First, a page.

Short film to feature realistic representation of Asian American LGBTQ narratives
Producer Jenine Pastores, writer and director Kevin J. Nguyen, alumnus Ivan Mok and producer Vu Hoang (left to right) all worked together to create “Blue Suit,” a short film set in the San Gabriel Valley and centered on the representation of the LGBTQ community within the Asian American one. (Liz Ketcham/Photo editor)
September 18, 2019 12:46 am
This post was updated Sept. 24 at 9:00 p.m.
The only thing worse than falling in love with your best friend is confessing those feelings the night before they move across the country.
“Blue Suit,” a coming-of-age film starring alumnus Ivan Mok, follows this complicated predicament and the lessons one learns from it. Centering on two gay Asian American men, writer and director Kevin J. Nguyen said “Blue Suit” was inspired by his own life experiences. The script began as a way to creatively deal with his feelings toward his friend, Nguyen said, but soon became an important piece of representation in and of itself.
“I realized that I don’t see stories like this in the media, and if I have this story and it’s readily available, I need to make it,” Nguyen said. “Hopefully, I can inspire other folks of marginalized communities to tell their own stories, where they feel represented.”
The representation of LGBTQ Asian Americans in particular drew producer Jenine Pastores to the project because she said she also identifies as a queer Asian American. She said the media often covers coming out stories or romantic stories between friends, but there is rarely a mix of the two. “Blue Suit” is a chance to shed light on a story of LGBTQ individuals that doesn’t exclusively focus on their sexuality, Pastores said. By instead centering on the characters’ friendship, she said the film allows queer people to see an authentic relationship that is neither idealized nor hypersexualized.
“A lot of the reason I didn’t understand (my sexuality) is because it’s not something that I, as an Asian American, ever felt I had someone to look to for an explanation as to, ‘What is this? What are these feelings? And what do I do with them?’” Pastores said. “And I feel like that’s why it’s so important for stories like these to be in the media.”
And even though the main characters are gay, the universal themes of friendship and maturation transcend racial and sexual boundaries, said Vu Hoang, another producer of the film. “Blue Suit” normalizes the narrative that LGBTQ individuals are humans with stories that are worth telling, Nguyen said. The film isn’t strictly an Asian American or queer story, Nguyen said, but simply a story of two young men growing up together.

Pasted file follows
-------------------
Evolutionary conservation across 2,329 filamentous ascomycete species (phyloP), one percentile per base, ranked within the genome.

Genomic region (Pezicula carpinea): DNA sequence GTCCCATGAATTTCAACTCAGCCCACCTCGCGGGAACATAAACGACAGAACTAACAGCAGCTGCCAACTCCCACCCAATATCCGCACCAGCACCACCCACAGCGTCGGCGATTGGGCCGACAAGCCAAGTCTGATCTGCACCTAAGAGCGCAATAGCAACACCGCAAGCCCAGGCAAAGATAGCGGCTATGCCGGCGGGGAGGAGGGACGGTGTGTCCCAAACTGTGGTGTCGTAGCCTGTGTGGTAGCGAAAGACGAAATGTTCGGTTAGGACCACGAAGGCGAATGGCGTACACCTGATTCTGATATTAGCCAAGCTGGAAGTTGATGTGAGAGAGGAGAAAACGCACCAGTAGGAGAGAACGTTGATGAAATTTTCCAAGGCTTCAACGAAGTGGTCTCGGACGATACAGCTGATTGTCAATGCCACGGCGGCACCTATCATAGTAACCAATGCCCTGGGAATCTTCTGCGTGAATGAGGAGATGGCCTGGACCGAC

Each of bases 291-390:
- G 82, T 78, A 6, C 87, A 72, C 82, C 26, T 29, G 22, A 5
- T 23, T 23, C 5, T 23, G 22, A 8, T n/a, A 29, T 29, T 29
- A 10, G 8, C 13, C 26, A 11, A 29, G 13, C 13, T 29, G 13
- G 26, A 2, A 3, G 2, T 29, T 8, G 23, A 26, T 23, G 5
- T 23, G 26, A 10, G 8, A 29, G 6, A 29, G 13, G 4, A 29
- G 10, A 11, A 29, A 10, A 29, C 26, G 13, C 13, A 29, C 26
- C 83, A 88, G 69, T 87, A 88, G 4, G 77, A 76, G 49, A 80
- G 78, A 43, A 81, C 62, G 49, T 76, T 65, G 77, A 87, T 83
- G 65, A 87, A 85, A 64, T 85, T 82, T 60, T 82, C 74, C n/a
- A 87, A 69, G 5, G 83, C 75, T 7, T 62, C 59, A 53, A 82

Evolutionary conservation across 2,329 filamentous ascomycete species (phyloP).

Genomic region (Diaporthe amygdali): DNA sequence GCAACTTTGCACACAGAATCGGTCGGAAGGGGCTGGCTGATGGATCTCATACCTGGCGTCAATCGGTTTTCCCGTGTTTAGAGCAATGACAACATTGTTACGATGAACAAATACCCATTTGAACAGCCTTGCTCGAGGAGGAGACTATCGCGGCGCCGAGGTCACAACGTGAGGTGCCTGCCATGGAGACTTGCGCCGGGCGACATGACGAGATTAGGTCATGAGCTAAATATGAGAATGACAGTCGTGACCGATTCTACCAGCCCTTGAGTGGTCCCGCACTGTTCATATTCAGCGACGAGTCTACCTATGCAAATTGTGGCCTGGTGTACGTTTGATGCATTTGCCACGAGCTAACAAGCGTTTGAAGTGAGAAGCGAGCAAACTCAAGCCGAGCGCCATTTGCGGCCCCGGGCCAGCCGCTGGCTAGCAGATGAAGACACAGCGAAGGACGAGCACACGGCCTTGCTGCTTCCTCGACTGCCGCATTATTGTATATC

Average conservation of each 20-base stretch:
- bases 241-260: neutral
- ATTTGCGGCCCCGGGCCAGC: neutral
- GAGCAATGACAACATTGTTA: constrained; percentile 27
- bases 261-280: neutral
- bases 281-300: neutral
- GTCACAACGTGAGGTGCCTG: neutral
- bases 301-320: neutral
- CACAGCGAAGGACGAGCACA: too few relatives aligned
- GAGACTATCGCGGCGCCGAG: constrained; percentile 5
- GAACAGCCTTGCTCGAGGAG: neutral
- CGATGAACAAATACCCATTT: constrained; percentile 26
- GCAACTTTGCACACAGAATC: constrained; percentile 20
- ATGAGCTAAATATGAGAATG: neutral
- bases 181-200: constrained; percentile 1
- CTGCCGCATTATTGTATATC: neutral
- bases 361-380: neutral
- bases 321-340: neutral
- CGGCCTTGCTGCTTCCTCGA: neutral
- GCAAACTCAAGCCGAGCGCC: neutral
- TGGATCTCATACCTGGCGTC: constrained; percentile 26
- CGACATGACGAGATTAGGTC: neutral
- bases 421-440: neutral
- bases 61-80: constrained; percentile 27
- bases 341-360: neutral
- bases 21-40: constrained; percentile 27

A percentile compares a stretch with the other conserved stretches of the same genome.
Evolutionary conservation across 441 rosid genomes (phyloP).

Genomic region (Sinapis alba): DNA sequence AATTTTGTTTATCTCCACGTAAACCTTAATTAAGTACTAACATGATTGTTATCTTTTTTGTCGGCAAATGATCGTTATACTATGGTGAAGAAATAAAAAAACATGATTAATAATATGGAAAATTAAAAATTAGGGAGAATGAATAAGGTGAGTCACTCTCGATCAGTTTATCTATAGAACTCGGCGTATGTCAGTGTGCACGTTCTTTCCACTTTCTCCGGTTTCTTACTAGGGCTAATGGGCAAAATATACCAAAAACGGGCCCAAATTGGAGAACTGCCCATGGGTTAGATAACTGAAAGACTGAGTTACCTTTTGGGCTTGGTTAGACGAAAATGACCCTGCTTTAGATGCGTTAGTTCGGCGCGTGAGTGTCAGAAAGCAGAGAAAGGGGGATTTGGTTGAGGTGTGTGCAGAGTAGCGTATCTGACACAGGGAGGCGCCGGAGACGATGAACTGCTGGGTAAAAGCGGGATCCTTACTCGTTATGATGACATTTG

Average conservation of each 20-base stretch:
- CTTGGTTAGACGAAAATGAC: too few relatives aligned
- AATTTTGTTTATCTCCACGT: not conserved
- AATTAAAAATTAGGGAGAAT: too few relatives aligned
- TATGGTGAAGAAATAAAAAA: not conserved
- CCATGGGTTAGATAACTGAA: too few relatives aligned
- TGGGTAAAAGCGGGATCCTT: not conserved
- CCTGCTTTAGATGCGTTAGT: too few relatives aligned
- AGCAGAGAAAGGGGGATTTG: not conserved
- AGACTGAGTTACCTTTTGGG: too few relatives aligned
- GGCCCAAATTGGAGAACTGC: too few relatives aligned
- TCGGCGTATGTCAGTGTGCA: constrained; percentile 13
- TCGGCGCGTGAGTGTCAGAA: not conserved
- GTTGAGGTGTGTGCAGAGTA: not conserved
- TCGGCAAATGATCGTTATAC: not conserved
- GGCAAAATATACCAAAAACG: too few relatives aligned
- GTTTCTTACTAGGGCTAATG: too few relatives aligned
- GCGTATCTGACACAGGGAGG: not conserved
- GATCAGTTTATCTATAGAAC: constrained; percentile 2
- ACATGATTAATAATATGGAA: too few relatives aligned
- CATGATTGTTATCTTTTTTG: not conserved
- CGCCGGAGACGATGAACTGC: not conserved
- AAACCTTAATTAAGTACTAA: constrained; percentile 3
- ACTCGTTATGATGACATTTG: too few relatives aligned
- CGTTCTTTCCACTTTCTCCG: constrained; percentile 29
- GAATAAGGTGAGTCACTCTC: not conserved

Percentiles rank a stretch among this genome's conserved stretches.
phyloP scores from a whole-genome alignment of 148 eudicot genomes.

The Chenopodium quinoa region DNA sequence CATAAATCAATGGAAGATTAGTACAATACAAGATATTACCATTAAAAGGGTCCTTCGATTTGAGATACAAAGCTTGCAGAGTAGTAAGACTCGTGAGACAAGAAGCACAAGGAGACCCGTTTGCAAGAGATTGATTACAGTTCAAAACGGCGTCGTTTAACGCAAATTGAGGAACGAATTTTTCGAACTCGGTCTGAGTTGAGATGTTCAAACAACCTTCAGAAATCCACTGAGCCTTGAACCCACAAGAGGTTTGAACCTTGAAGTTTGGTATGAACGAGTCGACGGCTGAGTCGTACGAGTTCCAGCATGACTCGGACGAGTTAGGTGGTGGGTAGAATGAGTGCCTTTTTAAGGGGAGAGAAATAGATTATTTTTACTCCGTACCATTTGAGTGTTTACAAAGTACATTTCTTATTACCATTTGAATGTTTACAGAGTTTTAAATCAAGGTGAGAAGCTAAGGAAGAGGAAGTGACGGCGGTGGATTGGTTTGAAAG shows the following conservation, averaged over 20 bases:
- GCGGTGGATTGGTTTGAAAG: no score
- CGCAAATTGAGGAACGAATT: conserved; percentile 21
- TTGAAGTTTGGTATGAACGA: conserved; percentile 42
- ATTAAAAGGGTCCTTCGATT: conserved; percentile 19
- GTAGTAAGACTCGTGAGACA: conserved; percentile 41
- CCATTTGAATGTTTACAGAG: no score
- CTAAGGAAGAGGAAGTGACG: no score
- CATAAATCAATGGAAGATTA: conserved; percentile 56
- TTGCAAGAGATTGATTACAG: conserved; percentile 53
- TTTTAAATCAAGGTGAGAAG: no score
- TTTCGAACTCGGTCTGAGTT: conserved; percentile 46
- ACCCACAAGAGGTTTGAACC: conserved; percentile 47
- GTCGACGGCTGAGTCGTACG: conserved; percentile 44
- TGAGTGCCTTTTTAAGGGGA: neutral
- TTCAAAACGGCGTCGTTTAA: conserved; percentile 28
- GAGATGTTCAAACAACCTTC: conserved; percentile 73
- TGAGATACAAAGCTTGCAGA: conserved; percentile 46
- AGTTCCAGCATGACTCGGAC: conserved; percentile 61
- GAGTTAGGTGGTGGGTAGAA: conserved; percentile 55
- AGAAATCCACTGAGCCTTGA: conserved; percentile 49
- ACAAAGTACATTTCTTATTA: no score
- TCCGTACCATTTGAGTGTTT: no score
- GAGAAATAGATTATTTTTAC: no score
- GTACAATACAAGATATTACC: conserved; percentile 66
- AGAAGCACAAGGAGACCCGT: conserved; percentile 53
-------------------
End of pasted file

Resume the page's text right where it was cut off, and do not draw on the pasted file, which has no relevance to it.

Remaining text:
This is why “Blue Suit” is labeled coming-of-age, Pastores said. The film is not always about romance, but about growing up and realizing that things won’t always go as planned. Similarly, Nguyen said the tension at the core of the film is the struggle between what someone wants and what they need. The main character John, portrayed by Mok, may wish to pursue a relationship with his friend Henry, but what he needs is to let Henry move on. The choice between want and need is something that everyone must come to terms with eventually, and it often occurs later in life, Nguyen said.
“When you think coming-of-age, you think of teenagers or kids really coming into their own. But I think the biggest thing is that you’re constantly growing,” Nguyen said. “As adults, there’s always this idea that you have everything figured out. But the reality is, even as adults, you just don’t.”
Nguyen said the film is made more personal and relatable by its setting in the San Gabriel Valley. As a native of the 626 area, Mok said he was specifically interested in “Blue Suit” because of the setting. Mok said the San Gabriel Valley tends to be a very family-oriented neighborhood, which parallels the sense of community the film hopes to build for the LGBTQ community.
Visually, Nguyen said the sense of unity is seen especially in subtle details. For example, John lives in a house rather than an apartment because he still lives with his family – a familiar reality for those living in the 626. Having this nod to the neighborhood’s culture, Nguyen said, allows audiences from the area to relate even further to what they are seeing on screen, regardless of identity.
“For folks who grew up in the San Gabriel Valley, they’ll be able to see things like little food and boba that’s very reminiscent of Asian American culture,” Nguyen said. “Little things like that really give more depth and more of the world that the characters are navigating through.”
“Blue Suit” may be personal to Nguyen, but it touches on ideas of friendship and personal growth that everyone can relate to, he said. The representation of LGBTQ Asian American characters is key to normalizing such individuals in media and providing them a space to feel at home, he said.
“LGBT issues and relationships are not generally talked about within such a conservative Asian culture, and we don’t see it on the screen a lot of times,” Mok said. “It would be great for people that are within the LGBT+ community, especially if they’re Asian, to be able to see their stories up there to help them understand their experiences.”